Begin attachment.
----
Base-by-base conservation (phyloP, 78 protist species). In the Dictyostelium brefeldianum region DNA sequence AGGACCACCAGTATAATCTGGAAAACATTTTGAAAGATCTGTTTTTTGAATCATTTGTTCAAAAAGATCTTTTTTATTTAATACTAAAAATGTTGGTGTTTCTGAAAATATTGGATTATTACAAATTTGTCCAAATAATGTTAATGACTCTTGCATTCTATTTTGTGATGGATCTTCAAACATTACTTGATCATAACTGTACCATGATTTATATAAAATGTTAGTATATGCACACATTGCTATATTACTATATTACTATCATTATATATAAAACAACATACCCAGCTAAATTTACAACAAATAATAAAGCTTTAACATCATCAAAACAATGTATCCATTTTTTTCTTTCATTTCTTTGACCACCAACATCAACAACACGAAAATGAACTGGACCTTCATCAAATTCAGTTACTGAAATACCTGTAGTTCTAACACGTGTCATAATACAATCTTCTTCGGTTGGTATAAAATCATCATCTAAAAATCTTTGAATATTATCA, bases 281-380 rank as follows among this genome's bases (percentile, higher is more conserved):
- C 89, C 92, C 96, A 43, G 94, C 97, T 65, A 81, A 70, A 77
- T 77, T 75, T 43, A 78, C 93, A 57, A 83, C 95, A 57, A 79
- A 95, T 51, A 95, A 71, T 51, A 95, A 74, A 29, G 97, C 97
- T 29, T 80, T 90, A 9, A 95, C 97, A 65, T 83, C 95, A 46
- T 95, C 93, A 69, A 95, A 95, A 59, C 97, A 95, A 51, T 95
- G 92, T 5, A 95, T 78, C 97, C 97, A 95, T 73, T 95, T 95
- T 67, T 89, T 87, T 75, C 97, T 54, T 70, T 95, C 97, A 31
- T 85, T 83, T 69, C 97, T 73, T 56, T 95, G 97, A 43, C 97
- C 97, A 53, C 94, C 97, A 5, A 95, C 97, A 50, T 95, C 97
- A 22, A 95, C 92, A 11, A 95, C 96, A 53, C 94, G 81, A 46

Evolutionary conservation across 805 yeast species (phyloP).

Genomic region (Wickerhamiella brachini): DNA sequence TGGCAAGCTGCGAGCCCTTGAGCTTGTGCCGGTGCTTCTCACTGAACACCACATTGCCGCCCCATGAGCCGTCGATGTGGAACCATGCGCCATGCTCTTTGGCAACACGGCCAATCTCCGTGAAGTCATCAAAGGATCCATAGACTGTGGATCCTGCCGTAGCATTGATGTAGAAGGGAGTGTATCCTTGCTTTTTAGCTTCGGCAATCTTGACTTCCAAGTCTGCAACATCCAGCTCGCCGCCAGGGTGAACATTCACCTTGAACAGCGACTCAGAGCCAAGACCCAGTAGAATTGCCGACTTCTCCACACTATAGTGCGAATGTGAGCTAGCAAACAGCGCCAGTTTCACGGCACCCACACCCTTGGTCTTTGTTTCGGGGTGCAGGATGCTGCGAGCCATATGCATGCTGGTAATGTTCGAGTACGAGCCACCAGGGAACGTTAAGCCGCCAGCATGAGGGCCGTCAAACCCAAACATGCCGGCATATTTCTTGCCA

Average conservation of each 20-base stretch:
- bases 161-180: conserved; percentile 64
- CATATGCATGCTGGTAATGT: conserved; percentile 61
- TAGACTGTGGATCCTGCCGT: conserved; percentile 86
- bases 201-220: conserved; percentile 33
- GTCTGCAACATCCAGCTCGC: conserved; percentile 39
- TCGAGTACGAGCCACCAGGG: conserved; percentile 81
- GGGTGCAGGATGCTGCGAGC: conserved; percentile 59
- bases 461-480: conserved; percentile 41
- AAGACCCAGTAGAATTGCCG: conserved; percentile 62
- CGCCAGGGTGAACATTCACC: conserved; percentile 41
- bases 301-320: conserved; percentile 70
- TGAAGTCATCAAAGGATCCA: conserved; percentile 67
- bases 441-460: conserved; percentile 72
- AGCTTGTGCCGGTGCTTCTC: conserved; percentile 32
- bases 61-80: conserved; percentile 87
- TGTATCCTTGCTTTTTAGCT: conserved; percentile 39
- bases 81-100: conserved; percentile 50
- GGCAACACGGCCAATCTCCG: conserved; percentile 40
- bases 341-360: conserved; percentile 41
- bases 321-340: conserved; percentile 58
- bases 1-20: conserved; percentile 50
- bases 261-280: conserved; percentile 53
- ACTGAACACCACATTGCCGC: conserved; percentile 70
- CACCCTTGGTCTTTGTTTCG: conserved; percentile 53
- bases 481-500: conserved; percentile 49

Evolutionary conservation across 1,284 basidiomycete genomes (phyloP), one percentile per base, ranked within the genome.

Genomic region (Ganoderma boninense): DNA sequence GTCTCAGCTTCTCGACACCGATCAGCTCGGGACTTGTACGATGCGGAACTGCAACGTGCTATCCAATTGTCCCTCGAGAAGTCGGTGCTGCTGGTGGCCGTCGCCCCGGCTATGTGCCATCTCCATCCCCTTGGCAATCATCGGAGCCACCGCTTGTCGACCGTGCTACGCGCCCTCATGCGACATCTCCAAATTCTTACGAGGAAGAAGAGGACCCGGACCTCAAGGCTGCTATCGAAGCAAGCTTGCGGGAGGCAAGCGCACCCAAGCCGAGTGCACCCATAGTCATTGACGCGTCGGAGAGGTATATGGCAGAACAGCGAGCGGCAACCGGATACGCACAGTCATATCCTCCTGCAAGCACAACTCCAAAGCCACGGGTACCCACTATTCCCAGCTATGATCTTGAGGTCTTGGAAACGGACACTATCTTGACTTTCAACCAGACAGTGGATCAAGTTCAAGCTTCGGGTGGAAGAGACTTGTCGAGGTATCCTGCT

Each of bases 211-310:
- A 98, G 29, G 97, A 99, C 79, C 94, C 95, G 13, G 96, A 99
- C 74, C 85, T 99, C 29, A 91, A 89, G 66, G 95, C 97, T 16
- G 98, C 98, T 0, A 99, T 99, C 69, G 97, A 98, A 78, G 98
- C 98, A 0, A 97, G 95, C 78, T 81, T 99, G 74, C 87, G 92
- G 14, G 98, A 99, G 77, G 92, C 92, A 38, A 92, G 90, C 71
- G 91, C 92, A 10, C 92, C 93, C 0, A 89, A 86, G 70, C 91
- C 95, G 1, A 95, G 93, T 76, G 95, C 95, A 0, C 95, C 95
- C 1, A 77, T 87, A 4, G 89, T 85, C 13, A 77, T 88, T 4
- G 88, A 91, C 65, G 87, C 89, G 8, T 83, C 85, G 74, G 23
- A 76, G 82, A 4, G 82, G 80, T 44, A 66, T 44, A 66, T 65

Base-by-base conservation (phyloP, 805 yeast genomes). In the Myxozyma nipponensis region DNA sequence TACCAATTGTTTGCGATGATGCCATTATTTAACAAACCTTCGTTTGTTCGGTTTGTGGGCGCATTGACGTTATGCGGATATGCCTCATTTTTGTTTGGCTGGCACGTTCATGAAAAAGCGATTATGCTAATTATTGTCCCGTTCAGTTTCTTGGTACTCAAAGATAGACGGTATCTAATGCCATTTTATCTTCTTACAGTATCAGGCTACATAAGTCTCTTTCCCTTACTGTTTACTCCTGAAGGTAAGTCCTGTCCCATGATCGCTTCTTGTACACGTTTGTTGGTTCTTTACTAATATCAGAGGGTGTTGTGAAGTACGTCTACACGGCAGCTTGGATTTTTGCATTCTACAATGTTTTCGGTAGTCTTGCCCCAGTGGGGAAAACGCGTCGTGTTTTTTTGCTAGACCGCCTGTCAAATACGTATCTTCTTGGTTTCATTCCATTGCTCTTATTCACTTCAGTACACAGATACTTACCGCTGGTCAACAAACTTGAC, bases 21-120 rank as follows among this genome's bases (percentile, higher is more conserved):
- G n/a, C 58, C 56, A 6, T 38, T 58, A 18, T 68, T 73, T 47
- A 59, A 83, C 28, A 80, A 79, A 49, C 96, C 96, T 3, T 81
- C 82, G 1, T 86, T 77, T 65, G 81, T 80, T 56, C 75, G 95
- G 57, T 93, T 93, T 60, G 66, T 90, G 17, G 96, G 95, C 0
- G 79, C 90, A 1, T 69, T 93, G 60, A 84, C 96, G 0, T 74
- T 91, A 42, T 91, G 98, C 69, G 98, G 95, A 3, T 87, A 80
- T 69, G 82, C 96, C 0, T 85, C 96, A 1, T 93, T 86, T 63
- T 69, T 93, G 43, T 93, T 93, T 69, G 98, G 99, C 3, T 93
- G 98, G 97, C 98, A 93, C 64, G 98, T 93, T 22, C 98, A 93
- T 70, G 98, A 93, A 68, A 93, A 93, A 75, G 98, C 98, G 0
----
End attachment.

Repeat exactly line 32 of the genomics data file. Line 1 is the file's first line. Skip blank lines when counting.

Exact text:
- GGCAACACGGCCAATCTCCG: conserved; percentile 40